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Old 10-16-2013, 08:25 PM   #2
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Originally Posted by BendtheBar View Post
Real Results Classic Physique Workout

by Glwanabe

This program was inspired by the routines of the Golden Age of Bodybuilding.

Classic Physique Workout

Perform Monday, Wednesday and Friday
  • Squat 3 x 8-12
  • Dumbbell or Barbell Row 3 x 8-12; Deadlift 3 x 5 * see note
  • Barbell or Dumbbell Overhead Press 3 x 8-12 ** see note.
  • Barbell or Dumbbell Bench 3 x 8-12
  • Barbell or Dumbbell Curl 3 x 8-12
  • Dips 5 x 10 @ Bodyweight. Try for sets of 10, but do what you can.
  • Barbell Calf Raise 3 x 15-20
  • Abs

* On Friday drop barbell rows and do 3 x 5 deadlifts.

** Pressing move is a shoulder press. Originally I had this written as a behind the neck press, but people have asked about using dumbbells here or doing a front press. A front press hits your front delts pretty hard, as does the bench. The pressing move should be either a dumbbell press or behind the neck press to hit the medial delt more so than the front delt.

Performing the program.

Do a good general warmup to loosen up and get the blood flowing. Do some BW moves that simulate the weighted movements, or whatever you generally do to get a total body warmup.

Perform the program in the order listed.

Utilizing dumbbells in the program.

Dumbbells can be used in place of barbells if that is your preference.

Determining how much weight to use, and getting into the program.

Use a weight that is about 50% of your normal workset max the first week. You should not have any trouble performing the whole program. Donít work too hard to start. just get a feel for completing the whole thing.

Start at the low end of the rep range, and the next session increase by a rep or two, still using a light weight. For the third session try do the full rep range of all the movements.

Do not do more work than this the first week.


Over the weekend judge how you feel. Try to make an educated guess as to how much weight you should increase for the 2nd week. Do not let your ego have you reset back to your normal work set weights. You will fail.

A good guess would be to use about 60% the 2nd week, and drop back down to the low end of the rep range. Continue the 2nd week as you did the first and try to get the middle range of reps done. Then on Friday try the top range. How do you feel, at the end of this week? You are probably feeling a lot more worked this week than last, if your new to fullbody work.

Where you able to complete the whole program week 2 at this increased weight, and at the top rep range? If the answer is no, then donít increase your work set weight. Begin the 3rd week where you started week 2, and try to add a rep or two each workout. Adding 1 rep per workout to a move is all that you really need to try and accomplish.

When you have established a work set weight for a move, and have worked you way to the top of the rep range, then add weight, and start back at 8 reps. You then try to add a rep or two each session until you are again back to the top of the rep range, and repeat the process.

Straight sets or progressive sets?


You can work any of the moves utilizing either a straight set or progressive set scheme. Use what your comfortable with. Rank beginners usually find straight sets to be fine, while those with some experience and greater strength find progressive sets to work better.

How much weight do I use

a reasonable weight to work at for straight sets, is one that lets you complete 2 sets at full reps, and has you struggling to complete the third. If this is the case then work from that point, and try to increase reps each session till your getting all three sets at top rep range.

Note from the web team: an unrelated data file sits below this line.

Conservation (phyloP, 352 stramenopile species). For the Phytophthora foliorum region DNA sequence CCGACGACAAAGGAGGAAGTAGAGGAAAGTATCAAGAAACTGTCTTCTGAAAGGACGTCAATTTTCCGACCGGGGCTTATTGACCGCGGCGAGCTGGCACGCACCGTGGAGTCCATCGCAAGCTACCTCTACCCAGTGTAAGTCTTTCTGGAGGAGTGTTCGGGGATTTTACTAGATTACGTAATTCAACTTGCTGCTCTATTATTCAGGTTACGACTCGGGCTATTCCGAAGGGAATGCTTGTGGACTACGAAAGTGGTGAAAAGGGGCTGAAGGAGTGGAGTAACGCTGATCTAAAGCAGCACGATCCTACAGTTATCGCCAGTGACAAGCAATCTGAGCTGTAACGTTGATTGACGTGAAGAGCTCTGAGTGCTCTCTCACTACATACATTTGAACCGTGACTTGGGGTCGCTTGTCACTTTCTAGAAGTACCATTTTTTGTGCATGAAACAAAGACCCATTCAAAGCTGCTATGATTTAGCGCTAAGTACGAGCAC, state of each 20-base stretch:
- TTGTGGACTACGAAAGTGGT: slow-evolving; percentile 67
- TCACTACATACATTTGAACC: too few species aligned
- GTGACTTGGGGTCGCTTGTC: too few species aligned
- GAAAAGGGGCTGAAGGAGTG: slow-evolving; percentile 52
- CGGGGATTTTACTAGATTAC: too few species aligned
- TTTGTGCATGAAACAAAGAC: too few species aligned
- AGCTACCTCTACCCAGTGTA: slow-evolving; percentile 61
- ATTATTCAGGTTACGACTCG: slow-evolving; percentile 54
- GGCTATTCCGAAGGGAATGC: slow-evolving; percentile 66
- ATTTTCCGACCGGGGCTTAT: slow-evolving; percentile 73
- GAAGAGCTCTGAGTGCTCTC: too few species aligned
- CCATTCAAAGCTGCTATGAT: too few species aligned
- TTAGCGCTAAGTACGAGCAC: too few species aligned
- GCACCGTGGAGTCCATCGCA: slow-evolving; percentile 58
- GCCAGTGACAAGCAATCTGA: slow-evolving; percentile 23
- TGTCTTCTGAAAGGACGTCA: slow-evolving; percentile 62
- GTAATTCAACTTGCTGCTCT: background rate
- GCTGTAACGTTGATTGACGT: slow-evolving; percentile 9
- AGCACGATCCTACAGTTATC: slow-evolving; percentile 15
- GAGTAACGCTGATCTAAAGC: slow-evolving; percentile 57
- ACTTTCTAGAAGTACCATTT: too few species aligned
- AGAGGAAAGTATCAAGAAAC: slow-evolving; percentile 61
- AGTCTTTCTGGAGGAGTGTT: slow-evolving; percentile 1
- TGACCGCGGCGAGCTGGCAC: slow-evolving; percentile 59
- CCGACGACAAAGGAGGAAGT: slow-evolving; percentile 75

For a progressive set weight scheme you can build reps a little differently.
Here is an example of how you could work a progressive scheme.

Would look like:

1x12x135
1x12x165
1x8x205, subsequent sessions:
1x9x205, 1x10x205, 1x11x205, 1x12x205

1x12x135 no change
1x8x170 added weight dropped reps
1x8x210 added weight dropped reps

1x12x135 no change
1x9x170 reps climbing
1x8x210 hold steady

1x12x135 no change
1x10x170 reps climbing
1x8x210 hold steady

1x12x135 no change
1x11x170 reps climbing
1x8x210 hold steady

1x12x135 no change
1x12x170 top of rep range reached!
1x8x210 reps start to build next session
1x9x210, 1x10x210, 1x11x210, 1x12x210

2nd and 3rd sets add weight, and drop reps when 3rd set reaches 12 reps.

Using this progressive scheme I would build the sets till the weights looked liked this.

1x12x135
1x12x185 hold at this weight for 2nd set when reached.
1x12x225 when this is completed all sets reset.

1x8x140
1x8x190
1x8x140

The process of building back up starts all over. This deload of work is important. Donít jump up to fast in your reps. I only increased by 5lbs in the example. For squats you may find that you can go up 10lbs for a weight increase.

The amount of weight to go up in your progressive sets is up to you. I generally split the difference between my starting set, and final set, for my middle set. My squat work sets have a far greater weight jump per set than my pressing or bench numbers.

At some of the lower weights, you may find that you can actually increase both the 2nd and 3rd set reps by one rep each session. It is fine if you can, but you will reach a point where getting that one rep is really going to be work. When you have reached that point you know you are pushing hard at the right intensity. One rep each session equates to a lot of additional work for the whole week.

How much weight to increase when it is time to add weight


I would add about 10lbs for squats/deadlifts when increasing weight.
I would add about 5lbs for upper body work.

Your in new territory with this program. Donít be surprised if you have to readjust almost all of your weights. Donít let your ego get the better of you. As you continue to work the program, changes will happen. Keep notes on your weights used and reps performed. adjust as needed to find the right mix of weights to get it all done. You should be ready to really do some serious work the beginning of week three, but donít overdo it.

It is the weeks total work, and not just one session that your working to complete. This why you need to judge how you feel on the weekends.

If you can handle more weight then add some but donít take too big a jump at once. Use your head, and be smart about what your doing.

During the Golden Age, beginners were told to do a program like this and to only do 1 set 3 times a week for an entire month. Then they were told to add a 2nd set. The third month they could add a 3rd set to the program. We are taking a faster course than that, as most of you are not brand new to lifting.